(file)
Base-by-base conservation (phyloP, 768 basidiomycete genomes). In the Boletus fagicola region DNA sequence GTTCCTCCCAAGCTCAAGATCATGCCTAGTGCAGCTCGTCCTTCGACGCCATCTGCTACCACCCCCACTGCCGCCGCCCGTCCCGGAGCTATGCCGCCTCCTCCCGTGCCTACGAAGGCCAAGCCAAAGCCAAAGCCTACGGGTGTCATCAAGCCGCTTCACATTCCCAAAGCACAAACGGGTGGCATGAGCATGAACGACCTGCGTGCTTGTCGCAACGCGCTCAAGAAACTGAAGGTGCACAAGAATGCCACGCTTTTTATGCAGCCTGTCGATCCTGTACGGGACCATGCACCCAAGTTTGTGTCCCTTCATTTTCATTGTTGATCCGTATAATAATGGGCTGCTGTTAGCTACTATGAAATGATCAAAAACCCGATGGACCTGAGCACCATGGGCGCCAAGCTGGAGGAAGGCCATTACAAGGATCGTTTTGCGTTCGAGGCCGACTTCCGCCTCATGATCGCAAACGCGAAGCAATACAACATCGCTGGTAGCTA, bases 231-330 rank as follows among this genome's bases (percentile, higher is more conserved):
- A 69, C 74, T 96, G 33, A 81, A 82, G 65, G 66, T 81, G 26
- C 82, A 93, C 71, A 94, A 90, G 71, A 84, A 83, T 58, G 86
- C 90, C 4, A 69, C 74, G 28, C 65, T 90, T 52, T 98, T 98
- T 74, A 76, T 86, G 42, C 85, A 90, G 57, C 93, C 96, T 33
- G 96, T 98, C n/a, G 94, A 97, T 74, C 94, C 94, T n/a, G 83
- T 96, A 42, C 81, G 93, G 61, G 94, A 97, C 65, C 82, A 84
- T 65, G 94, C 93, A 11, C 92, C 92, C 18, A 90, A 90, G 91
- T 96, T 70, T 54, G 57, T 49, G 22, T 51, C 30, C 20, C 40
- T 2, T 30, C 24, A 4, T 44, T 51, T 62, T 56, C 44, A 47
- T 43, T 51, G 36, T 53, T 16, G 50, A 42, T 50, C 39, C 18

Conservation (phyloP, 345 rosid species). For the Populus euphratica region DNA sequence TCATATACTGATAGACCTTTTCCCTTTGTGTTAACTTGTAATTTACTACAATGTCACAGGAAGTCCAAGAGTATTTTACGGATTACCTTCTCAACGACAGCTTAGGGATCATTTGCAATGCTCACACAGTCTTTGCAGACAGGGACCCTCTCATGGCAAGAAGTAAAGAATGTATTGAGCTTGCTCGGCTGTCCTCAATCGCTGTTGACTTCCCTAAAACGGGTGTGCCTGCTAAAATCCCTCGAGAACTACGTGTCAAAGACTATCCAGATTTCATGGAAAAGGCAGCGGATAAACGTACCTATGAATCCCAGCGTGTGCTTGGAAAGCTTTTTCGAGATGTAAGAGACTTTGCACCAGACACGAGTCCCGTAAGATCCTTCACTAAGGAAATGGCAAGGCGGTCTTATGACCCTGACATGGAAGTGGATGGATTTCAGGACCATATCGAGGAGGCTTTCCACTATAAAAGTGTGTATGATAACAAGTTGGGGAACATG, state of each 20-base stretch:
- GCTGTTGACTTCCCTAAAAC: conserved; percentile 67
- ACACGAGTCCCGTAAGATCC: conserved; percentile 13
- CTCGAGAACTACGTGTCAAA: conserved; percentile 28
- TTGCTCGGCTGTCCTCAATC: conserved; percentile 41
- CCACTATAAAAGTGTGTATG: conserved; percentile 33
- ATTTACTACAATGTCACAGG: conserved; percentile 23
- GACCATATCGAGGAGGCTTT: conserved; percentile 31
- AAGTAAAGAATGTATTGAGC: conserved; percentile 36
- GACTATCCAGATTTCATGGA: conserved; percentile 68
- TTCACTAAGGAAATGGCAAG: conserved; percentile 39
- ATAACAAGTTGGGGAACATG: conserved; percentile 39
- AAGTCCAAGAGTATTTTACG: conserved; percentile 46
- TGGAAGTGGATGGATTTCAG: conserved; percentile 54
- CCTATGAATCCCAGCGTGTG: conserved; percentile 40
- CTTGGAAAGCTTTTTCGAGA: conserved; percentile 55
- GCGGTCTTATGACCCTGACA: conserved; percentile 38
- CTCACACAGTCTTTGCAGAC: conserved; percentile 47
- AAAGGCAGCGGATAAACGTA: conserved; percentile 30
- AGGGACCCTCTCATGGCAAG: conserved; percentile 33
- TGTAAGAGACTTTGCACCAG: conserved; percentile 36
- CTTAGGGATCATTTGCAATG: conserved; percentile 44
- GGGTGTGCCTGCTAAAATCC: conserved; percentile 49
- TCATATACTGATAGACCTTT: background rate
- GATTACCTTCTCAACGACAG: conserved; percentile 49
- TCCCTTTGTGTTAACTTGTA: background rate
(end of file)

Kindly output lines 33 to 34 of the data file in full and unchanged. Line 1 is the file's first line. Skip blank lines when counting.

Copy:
- CTTAGGGATCATTTGCAATG: conserved; percentile 44
- GGGTGTGCCTGCTAAAATCC: conserved; percentile 49